Sara Vogelpohl

Service Site: La Salle Academy, Philadelphia

College: Loyola University, Chicago

Christian Brothers Spiritual Center Community, Philadelphia

Sara Vogelpohl, La Salle Academy, Philadelphia, is an art teacher and “jack of all trades”, including: assistant teacher to all, lunch lady, recess duty, fill-in secretary, sometimes substitute teacher.

Why did you choose to become a Lasallian Volunteer? Have your hopes about the Program been realized?

I considered a variety of Volunteer programs. The Lasallian Volunteers, however, made a very positive impression on me in my discernment process. Initially, I was drawn to the personal nature of the Program. I will never forget being called by my first name at a post-grad service fair before I ever introduced myself because the current Volunteers that were recruiting were told ahead of time that I might be stopping by to ask questions. After that, I was struck by the effort that was put forth by the staff to ensure I would have the best placement possible. No other program put so much time and effort into making sure that where I would serve would be the “right fit.”

Now almost over three months into my year, I am still amazed at the support systems and great organization of the Program. If I ever have a problem, I have more than one person to turn to for guidance or even just a listening ear. That personal nature I felt from the beginning has now become a fairly close network of people I call friends.

What is the most important “thing,” do you think, that your students/clients/guests need from you? What do you do to try to provide this?

I think the most important “thing(s)” my students need from me are love and support. A lot of my students have already dealt with more in life than I have experienced. When we are at school, however, pretty much all that seems to fade away for them. Most of our students are kids that just want to be kids and treated like one. I believe that the reason they thrive at our school is because they receive a great deal of love and support. There are numerous times I have had students come up to me and randomly tell me something that is going on at home — whether positive or negative. I don’t think they necessarily want an answer or comment from me. They just want someone to listen. They want someone to laugh with and be proud of them. At times, they are so easy to love, that I find one of my hardest challenges is to not become so involved that I lose a sense of authority with them. Yet, I try to listen when I can, be patient (even on the hard days), and offer any bit of love I can for them.

If you could project ahead a few years and look back to now, how do you think your experiences with those you serve and with the Brothers will have changed you?

In the future, when I look back at this experience, I can confidently say that those I serve and the Brothers will have impacted my life deeply. The Brothers I live with, my co-workers, and students have all directly or indirectly asked me tough life questions that I may have never asked myself. They have helped me find myself absent of the physical presence of those I am accustomed, which has been somewhat difficult and rewarding. Working at LSA has made me realize that there are so many children that have wonderful dreams but may not be able to fulfill them because they were born into the cycle of poverty. I feel called to use my life to somehow help them achieve their dreams or at least have a chance. I still do not know where I am going next in life, but I feel that I will reflect back on my time with my students and the Brothers when making those decisions.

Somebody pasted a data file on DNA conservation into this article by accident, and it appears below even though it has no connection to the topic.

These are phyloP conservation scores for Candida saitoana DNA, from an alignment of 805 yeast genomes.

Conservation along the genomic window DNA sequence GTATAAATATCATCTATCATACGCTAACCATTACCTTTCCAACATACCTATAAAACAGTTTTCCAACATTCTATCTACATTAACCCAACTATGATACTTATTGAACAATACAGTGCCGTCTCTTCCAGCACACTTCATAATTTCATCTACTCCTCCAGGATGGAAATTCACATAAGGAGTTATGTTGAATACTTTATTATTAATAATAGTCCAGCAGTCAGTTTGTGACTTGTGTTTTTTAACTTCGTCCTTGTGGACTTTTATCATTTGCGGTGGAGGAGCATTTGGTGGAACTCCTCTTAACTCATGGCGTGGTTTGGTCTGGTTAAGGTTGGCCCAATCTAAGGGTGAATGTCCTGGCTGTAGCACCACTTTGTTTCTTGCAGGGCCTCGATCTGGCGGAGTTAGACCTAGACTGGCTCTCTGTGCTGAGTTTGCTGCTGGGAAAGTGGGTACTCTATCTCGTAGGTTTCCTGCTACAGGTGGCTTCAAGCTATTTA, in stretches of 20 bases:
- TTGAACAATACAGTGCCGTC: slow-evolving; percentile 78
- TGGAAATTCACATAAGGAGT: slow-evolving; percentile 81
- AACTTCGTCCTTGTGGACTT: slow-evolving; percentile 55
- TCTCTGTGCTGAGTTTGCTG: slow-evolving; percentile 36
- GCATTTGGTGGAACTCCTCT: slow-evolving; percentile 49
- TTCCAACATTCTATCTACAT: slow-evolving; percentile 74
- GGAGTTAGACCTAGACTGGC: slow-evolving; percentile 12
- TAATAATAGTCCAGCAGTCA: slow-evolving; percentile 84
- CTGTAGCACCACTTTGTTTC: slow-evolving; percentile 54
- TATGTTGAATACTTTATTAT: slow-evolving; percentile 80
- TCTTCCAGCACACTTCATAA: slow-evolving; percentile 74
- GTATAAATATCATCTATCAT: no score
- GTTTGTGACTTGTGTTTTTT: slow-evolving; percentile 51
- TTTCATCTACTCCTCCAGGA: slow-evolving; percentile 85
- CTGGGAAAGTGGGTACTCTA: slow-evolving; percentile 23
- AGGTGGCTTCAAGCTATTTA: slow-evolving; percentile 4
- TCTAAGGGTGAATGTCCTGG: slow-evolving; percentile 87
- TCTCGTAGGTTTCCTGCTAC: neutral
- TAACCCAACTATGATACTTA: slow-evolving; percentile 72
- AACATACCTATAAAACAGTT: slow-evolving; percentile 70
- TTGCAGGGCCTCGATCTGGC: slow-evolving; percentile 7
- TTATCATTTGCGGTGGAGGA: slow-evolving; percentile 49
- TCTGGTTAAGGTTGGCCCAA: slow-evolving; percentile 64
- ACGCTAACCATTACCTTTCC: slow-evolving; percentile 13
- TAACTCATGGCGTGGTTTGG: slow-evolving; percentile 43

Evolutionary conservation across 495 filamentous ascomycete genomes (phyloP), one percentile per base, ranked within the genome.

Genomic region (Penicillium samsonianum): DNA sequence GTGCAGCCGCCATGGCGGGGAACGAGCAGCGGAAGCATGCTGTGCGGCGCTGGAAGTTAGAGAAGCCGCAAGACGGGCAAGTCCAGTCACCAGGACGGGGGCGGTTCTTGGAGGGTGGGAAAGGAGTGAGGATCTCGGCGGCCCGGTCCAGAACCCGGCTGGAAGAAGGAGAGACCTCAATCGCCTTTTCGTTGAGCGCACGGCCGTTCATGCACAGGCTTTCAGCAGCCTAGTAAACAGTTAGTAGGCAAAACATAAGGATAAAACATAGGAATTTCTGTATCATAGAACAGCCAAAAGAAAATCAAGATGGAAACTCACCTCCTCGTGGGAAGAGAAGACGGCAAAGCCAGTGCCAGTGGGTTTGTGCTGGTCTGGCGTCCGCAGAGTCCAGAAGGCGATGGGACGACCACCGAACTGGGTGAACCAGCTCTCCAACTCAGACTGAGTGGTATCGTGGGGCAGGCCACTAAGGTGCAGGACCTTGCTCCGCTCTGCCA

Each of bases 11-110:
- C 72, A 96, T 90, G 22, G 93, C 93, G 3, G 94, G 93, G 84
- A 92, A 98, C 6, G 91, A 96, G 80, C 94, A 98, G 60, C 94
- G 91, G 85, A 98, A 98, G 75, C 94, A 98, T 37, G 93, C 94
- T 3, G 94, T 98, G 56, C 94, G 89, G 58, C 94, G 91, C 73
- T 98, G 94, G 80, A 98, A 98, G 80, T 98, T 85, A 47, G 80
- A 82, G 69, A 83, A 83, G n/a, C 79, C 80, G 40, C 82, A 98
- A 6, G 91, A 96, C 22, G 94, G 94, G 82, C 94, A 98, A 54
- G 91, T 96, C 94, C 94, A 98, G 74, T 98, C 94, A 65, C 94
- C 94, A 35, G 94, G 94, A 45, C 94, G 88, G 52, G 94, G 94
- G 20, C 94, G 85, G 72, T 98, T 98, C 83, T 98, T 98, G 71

What would you say to a friend from home who questioned why you chose to live with the Brothers?

I would be honest. I was nervous to move in with the Brothers, particularly because I am the only female. But, I also felt strongly drawn to the LV Program, including living with the Brothers. I felt that there was something to be learned from this experience. Now, I just say that it is like living with four pretty cool uncles, with a lot of life experience!

Why would you recommend the LV Program to a college senior considering Volunteering?

The LV Program is personal, very supportive, caring and attentive to one’s needs and even wants. You will become a part of a group of people that are strongly committed to the Mission of the program and to making a positive difference for all involved (Volunteers and students/clients/guests).

Why would you recommend a contribution to the LV Program from a prospective donor?

I love my job as an art teacher. Honestly, sometimes I do not feel like it is a job because it is so fun working with the students at LSA. I even think some of my students like art some days! I believe that many people would love to be in my position. But, the reality is that as much as people would love the job description, they might not like the fact they get paid minimally. LSA is very blessed with donations, but unfortunately it could most likely not pay for an art teacher’s salary from its budget. Therefore, if I were not Volunteering this year, my students would not have art class. That is a thought that makes me sad because I believe that art is a creative outlet that children should have in their education process.

Having that in mind, the only way life as a busy Volunteer is bearable is if one has endless support systems and guidance. And unfortunately, those resources are not free. So by making a contribution to the LV Program, you are helping LVs to be at their best mentally, spiritually, emotionally, and physically, so they can in turn make a difference or even go as far as to enhance the life of someone else.

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